Any person buying a horse or pony has the same rights as if they purchased any other goods and is entitled to assume that the person they are buying the horse from has the right to sell.
Please note that all horses, ponies and horse-like animals need to have a passport identifying the animal which must be complemented by a microchip identification implant. It is an offence for an owner to do any of the following without a valid passport:
Horses must not be sold either privately or taken to markets or auctions if the animal has not been issued with a passport.
Passports may not be issued at the premises of sales or auctions as an offence would be committed by moving a horse that does not have a passport to these premises.
If you sell your horse, you will need to give the passport to the buyer at the time of sale.
If you are selling your horse through a market or auctioneer, you will need to give them the passport - as they become the keeper of the animal. 'Selling' includes any transfer of ownership.
The passport itself is not an ownership document.
If you buy a horse, you need to notify the passport issuing office (PIO) who issued the passport of your name and address, and the name and identification number of the horse as recorded in Section III of the passport within 30 days. It is an offence to not do so. The rules and conditions of the passport issuer may vary regarding how the passport is actually updated. In cases where the passport is returned, the PIO will issue a temporary document which will remain valid for 45 days. Owners should contact the relevant PIO for further details on how to update the passport. Details of previous owners are recorded on Section III of the passport and it is not usual practice for PIOs to remove these from the passport.
Horses may only be moved within the EU if accompanied by a passport. You should only purchase a horse that has entered the UK from another EU country if it has a valid passport. Owners should contact the PIO that issued the passport in order to update the document with new owner details, etc.
When bringing a horse into the UK from outside the EU, a passport must be applied for within 30 days of entering the country. This shall not apply in relation to a horse, which remains in the UK for less than 30 days unless the final destination of the horse is within another EU country.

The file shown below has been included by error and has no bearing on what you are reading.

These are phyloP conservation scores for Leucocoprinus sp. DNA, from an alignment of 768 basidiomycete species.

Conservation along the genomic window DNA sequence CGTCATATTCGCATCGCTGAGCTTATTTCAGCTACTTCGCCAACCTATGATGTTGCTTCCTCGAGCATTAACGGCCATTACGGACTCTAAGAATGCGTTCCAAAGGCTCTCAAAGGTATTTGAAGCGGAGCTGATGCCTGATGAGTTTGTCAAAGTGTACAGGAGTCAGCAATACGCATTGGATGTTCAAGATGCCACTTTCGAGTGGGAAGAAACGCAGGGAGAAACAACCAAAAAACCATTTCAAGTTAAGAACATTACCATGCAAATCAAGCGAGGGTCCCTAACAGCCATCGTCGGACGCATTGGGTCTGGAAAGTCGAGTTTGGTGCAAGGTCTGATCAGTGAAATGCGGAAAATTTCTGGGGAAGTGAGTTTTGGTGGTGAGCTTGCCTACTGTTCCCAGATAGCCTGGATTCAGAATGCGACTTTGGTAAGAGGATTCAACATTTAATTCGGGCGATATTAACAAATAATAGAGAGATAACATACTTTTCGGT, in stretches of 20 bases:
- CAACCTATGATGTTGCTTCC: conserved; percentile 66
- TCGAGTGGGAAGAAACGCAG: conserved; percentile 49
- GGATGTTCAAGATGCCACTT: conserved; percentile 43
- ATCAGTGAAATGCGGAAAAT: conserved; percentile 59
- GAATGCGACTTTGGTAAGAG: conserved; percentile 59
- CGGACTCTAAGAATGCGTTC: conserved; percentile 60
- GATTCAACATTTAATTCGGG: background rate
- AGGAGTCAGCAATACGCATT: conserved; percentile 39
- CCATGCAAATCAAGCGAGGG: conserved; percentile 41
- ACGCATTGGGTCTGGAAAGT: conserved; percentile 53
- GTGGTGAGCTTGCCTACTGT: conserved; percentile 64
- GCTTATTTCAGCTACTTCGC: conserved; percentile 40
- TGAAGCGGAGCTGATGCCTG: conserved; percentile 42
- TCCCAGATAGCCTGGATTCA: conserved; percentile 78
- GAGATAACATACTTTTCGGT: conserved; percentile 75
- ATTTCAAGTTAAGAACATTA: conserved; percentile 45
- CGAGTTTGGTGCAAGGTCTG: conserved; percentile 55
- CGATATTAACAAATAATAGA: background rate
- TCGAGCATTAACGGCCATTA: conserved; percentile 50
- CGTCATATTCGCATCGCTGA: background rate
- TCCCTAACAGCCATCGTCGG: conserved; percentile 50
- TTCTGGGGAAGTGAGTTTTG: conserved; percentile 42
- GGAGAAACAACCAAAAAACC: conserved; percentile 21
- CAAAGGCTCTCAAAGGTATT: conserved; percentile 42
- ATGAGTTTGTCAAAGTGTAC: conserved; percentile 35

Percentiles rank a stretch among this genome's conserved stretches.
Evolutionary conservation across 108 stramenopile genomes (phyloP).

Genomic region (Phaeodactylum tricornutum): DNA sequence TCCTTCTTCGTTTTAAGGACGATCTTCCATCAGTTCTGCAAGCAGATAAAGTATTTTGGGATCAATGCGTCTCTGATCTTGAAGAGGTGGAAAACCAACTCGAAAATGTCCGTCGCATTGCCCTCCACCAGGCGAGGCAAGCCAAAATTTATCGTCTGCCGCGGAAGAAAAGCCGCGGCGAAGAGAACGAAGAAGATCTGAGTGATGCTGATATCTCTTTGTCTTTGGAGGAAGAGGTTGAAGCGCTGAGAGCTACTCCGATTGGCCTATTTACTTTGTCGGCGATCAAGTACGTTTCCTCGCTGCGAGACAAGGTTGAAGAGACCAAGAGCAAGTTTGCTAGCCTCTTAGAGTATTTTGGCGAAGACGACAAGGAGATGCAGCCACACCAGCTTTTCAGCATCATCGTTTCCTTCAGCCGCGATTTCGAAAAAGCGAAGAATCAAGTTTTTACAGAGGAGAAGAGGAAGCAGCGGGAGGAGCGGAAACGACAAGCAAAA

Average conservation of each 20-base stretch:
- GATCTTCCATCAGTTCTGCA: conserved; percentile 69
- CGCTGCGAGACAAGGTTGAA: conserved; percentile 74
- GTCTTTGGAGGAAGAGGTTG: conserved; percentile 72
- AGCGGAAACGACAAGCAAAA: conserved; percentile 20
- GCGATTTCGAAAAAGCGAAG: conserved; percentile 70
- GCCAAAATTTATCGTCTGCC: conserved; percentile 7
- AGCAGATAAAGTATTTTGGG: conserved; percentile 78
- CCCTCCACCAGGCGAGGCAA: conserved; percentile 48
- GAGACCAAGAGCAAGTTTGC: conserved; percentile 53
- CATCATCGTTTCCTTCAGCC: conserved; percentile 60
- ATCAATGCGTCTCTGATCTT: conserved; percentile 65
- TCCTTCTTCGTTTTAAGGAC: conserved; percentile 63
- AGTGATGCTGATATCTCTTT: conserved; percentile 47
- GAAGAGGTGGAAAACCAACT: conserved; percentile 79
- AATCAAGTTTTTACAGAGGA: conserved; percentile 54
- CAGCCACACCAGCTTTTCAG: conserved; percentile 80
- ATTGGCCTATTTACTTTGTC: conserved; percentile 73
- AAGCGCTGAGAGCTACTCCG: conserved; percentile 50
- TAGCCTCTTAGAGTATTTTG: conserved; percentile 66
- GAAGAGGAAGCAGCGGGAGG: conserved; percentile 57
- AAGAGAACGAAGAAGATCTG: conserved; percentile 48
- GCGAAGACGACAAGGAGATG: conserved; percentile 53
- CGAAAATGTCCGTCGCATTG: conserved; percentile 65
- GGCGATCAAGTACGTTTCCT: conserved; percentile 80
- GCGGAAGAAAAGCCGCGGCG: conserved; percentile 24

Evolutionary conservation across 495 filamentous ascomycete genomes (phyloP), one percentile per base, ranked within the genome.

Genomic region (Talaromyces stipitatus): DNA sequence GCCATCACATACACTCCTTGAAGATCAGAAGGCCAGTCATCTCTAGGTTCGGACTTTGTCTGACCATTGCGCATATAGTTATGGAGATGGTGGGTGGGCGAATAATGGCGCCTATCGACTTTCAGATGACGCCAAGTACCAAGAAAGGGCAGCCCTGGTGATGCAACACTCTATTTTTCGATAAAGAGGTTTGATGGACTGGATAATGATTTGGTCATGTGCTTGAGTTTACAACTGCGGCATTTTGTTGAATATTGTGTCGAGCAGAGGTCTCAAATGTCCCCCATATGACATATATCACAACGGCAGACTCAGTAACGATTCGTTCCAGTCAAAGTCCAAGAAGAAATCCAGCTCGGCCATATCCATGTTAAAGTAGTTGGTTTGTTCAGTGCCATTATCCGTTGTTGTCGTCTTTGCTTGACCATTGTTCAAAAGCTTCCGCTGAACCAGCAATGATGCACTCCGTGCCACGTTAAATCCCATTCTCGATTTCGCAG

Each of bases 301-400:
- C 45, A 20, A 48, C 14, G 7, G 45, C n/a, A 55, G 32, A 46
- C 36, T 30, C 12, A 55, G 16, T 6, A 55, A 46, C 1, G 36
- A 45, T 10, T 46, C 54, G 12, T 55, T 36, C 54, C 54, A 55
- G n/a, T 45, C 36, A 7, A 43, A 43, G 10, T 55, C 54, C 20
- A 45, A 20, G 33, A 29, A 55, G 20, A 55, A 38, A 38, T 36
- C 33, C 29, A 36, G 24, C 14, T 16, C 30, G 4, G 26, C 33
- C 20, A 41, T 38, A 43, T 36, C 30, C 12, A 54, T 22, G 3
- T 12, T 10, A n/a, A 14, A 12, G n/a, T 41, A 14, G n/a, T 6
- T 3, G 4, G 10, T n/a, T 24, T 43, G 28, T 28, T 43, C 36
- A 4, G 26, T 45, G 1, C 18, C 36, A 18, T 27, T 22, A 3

Permanent third country imports will need to identified in accordance with EU rules and will need a microchip when being issued with a passport.
Except where a horse was sold to a slaughterhouse, the owner or keeper shall return the passport to the PIO within 30 days of death, with an indication of the date of death in order that they can update their records and cancel the passport. You should agree any terms and conditions with the PIO if you want them to send the passport back to you after they have finished with it.
If you own a foal, you need to obtain a passport for it on or before 31 December of the year in which it was born; or by six months after its birth, whichever is later.
A list of all authorised PIOs in the European Union can be viewed on
A list of the Defra authorised PIOs can be obtained from:
Defra telephone helpline 08459 335577 or from the.
As a general rule of law, there is no implied condition that the horse or pony is suitable for a particular purpose unless the seller is carrying on a business in selling horses or ponies. Even if he/she does carry on such business, there is no implication that the horse or pony will be suitable for a particular purpose, unless that purpose is made known to the seller. A prudent buyer will therefore include within the agreement a statement as to the exact intended use for the horse or pony.
By way of contrast, a prudent seller will want to have recorded the total extent of the representations he/she has made in respect of the horse or pony. At a later stage there can be much argument as to exactly what was said at the time of the sale. All details must be included within the agreement. The seller should not give far-reaching guarantees because there may be hidden defects which are unknown to him or her, and which may appear later. The seller should therefore include a term in the agreement that the horse is 'sold as seen', and that the seller does not warrant its health and condition. Since this is an exclusion clause, it must be reasonable, in order to comply with the Unfair Contract Term Act 1977. Therefore, the seller must provide the buyer with an opportunity to examine the horse's health and condition.